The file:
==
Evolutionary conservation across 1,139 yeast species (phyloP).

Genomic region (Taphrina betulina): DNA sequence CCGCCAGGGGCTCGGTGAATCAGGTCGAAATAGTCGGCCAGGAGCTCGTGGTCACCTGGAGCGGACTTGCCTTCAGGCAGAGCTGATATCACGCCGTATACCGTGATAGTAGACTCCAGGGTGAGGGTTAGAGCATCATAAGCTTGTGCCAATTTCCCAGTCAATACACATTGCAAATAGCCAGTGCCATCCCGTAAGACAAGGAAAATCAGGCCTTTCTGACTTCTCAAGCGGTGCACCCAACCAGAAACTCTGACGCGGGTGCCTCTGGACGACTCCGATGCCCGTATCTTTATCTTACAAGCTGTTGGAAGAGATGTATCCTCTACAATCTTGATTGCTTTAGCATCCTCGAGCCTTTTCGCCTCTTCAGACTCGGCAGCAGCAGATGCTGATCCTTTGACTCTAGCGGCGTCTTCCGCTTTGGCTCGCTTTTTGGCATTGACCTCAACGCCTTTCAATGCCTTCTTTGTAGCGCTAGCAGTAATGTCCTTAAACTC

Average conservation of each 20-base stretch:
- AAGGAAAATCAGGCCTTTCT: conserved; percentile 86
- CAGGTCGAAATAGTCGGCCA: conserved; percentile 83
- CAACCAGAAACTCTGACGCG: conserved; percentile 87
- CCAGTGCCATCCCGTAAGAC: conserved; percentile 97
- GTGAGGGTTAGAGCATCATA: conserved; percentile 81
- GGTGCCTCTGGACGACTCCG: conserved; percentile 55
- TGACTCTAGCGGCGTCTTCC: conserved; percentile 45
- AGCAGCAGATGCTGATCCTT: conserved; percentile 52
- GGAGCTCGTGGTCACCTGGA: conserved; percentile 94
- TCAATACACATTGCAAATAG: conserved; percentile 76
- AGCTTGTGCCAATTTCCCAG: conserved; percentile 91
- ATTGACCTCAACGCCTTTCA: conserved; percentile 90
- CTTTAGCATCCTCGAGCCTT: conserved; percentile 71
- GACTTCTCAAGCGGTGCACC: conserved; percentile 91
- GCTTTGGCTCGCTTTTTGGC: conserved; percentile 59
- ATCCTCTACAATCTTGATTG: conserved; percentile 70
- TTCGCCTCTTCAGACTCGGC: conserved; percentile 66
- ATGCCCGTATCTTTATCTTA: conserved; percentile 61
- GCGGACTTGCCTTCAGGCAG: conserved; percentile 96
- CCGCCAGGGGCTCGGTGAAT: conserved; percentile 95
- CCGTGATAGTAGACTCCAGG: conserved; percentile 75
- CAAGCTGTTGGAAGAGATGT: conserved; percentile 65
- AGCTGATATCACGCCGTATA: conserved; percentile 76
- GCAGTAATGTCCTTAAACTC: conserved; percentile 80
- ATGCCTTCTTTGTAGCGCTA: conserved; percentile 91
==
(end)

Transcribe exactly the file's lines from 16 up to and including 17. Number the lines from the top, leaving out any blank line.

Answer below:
- CTTTAGCATCCTCGAGCCTT: conserved; percentile 71
- GACTTCTCAAGCGGTGCACC: conserved; percentile 91